SANTA CLARA, Calif. -- The San Francisco 49ers' window as a contender might not be all the way open yet, but there's little doubt that it's starting to slide upward.
For proof, one need only to look at what they did Tuesday morning, landing veteran receiver Emmanuel Sanders from the Denver Broncos. In the deal, the Niners received Sanders and a 2020 fifth-round pick in exchange for San Francisco's 2020 third- and fourth-round selections.
On the surface, the 49ers paid a relatively high price for a player who is 32, coming off a torn left Achilles and is scheduled to become a free agent after the season. The Niners of the past few years would never have made such a deal, and if they had, they would have been roundly criticized for it.
But these Niners aren't those Niners.
At 6-0 with two games in hand in the loss column in the NFC West and a schedule that will only get tougher as the season goes on, San Francisco knew it needed help at the team's weakest position through the first seven weeks.
"I think it sends a message that our front office is committed to this season and they understand, they have a sense of urgency," cornerback Richard Sherman told ESPN on Tuesday afternoon. "Not a sense of urgency in terms of the hot seat, but they want this season to be special. It started off special, but they want to do everything they can to make sure we put our best foot forward."
In this case, it meant removing themselves from the middle rounds of next year's draft. The Niners already traded away their 2020 second-round pick for defensive end Dee Ford (a deal that has worked out quite well, so far) and now they figure to have a long wait between their first-round choice and their next selection in the fifth round, barring trades.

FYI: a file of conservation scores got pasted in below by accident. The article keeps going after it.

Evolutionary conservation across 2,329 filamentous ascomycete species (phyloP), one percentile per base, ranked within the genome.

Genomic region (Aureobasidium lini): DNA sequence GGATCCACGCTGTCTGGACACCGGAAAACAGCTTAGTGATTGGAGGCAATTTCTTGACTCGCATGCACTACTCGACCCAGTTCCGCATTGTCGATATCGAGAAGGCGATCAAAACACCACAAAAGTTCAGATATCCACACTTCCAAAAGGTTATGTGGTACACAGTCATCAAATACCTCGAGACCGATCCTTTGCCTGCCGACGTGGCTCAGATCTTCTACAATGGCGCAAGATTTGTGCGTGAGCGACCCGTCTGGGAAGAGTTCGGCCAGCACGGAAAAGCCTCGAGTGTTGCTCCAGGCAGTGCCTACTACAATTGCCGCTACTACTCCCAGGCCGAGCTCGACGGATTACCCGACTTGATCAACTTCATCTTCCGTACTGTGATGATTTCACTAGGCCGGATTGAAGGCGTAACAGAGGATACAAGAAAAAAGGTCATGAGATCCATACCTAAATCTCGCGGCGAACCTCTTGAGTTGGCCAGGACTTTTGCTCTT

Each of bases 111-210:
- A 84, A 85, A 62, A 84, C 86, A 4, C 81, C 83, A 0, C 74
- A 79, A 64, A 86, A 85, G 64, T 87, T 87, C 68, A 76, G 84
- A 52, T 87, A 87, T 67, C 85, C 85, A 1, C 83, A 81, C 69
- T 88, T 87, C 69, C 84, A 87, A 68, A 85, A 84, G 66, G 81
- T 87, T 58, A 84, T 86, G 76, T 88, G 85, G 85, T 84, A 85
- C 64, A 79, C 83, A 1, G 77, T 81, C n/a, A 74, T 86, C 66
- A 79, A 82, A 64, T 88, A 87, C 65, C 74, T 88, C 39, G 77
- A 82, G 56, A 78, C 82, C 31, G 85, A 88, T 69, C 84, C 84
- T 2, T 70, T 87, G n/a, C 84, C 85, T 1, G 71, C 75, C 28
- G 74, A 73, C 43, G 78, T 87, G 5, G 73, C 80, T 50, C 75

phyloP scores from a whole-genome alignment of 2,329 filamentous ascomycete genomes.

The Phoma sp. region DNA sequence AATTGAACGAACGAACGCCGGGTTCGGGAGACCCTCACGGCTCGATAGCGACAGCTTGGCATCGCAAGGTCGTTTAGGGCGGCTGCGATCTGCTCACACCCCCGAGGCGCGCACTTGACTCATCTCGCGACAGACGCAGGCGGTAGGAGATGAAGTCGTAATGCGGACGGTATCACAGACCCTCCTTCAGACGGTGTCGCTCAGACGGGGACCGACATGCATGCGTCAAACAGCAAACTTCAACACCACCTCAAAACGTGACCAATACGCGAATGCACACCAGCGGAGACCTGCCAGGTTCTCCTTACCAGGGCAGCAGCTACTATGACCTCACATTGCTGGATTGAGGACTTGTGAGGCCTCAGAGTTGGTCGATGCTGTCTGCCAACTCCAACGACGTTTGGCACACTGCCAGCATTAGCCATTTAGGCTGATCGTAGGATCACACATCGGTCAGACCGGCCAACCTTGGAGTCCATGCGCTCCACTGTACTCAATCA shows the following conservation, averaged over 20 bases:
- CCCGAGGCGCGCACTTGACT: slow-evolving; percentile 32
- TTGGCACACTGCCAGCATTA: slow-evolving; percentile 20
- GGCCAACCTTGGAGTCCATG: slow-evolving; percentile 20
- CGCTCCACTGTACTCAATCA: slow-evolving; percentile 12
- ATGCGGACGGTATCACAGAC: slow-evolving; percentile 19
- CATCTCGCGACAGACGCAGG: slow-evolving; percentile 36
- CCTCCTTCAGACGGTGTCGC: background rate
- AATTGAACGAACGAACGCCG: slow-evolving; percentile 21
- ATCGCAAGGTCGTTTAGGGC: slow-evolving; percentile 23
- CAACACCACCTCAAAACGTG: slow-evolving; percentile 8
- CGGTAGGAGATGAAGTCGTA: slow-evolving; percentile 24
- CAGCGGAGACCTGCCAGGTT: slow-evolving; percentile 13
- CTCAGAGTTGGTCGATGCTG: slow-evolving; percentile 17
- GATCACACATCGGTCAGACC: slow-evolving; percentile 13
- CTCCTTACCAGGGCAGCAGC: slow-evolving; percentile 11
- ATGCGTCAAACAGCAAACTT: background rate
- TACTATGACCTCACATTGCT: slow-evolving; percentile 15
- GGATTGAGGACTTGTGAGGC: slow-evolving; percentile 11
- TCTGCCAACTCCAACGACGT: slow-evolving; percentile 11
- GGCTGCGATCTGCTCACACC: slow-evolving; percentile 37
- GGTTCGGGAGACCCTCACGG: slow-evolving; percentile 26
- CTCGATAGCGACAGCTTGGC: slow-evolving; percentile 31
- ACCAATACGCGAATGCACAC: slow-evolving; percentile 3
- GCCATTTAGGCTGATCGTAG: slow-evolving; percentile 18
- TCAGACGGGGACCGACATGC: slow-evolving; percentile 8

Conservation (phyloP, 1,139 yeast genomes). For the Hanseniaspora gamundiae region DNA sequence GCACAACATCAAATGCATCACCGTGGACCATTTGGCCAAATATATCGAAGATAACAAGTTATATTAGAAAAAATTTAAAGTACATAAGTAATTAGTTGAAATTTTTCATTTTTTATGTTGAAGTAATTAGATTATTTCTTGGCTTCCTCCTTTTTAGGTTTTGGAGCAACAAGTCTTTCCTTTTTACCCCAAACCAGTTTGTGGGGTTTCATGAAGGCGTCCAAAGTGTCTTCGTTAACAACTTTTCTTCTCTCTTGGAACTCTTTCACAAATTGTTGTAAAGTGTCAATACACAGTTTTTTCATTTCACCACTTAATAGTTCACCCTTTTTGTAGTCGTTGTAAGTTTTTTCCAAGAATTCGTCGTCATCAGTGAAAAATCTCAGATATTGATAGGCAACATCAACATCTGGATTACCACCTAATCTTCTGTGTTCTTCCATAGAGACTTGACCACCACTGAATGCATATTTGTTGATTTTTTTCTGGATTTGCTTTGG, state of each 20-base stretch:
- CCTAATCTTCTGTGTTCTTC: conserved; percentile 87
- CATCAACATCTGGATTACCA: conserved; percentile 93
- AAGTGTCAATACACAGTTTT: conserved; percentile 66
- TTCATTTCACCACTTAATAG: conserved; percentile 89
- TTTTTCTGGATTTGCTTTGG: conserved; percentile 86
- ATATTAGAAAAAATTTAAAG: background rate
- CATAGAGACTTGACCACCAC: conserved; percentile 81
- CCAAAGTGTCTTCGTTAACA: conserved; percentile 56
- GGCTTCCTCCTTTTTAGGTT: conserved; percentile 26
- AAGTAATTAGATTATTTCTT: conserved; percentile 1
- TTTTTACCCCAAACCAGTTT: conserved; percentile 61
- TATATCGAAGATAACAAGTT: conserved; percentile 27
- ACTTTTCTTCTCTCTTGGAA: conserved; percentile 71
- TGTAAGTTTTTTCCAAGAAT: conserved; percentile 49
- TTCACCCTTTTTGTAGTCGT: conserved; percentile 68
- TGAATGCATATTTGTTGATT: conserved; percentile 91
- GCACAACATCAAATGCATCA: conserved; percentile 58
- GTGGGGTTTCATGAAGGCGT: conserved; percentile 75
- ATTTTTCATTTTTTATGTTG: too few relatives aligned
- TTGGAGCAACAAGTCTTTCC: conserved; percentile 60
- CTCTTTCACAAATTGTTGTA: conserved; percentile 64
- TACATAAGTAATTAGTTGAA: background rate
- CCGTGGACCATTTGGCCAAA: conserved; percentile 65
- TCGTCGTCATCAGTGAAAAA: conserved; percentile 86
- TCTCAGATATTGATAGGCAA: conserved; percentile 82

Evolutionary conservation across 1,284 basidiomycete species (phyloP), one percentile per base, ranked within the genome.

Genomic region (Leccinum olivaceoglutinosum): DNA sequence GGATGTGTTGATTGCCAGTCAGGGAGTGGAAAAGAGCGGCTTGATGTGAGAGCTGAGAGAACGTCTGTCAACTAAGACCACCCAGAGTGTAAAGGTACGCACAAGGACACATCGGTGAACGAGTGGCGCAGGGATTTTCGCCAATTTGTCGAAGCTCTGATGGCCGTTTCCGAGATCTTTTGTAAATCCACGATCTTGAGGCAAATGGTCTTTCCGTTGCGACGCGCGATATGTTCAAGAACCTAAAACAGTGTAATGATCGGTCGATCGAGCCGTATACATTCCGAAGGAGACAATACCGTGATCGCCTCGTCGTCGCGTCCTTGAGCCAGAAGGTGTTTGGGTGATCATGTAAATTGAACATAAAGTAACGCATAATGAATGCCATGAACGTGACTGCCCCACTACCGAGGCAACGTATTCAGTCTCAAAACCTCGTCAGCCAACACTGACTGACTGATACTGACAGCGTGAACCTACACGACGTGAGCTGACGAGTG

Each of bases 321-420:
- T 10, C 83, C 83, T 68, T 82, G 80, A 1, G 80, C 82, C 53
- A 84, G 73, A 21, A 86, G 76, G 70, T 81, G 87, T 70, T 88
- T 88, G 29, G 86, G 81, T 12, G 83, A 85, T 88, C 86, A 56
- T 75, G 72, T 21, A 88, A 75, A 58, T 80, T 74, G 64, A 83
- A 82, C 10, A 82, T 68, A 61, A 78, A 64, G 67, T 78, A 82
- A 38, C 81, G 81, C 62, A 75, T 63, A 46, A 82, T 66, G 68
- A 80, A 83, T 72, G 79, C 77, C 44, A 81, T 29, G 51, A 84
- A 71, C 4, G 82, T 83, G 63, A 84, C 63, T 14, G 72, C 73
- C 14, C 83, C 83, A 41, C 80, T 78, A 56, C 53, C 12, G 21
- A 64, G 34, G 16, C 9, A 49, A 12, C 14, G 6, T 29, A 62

None of that really matters right now, though. The 49ers have clearly made it through the rebuild stage and have come out with a roster capable of making a deep run.
So far, it has been a team that has leaned heavily on a dominant defense and a strong running game. At some point, though, the passing game is going to have to come up big. Adding Sanders, who instantly becomes the most decorated and accomplished receiver on the roster, was a move the 49ers had to make in anticipation of that day coming.
Despite coach Kyle Shanahan saying Monday that he felt the Niners had solutions in the building, it was painfully obvious the team needed reinforcements. Through Week 7, San Francisco receivers have combined to average 8.2 catches and 113.2 yards per game, which ranks last and second-to-last, respectively, in the NFL. They've also scored only four touchdowns, which is tied for 24th in the league.
Although there's a real chance he will only be a one-season rental, Sanders was an ideal fit -- even more so than someone like A.J. Green -- because the cost wasn't too high, he knows Shanahan's offense (Broncos offensive coordinator Rich Scangarello came from the Niners and runs a similar scheme) and can play all over the formation.
In the coming weeks, the 49ers could get the likes of Jalen Hurd (back) and Trent Taylor (foot) back from injured reserve, and rookie Deebo Samuel is expected to return this week from a groin injury. They can sort all of that out when the time comes.
For now, the focus is clear and the message has been sent: the Niners' window is starting to open and they're willing to do what's necessary to jump through it sooner than later.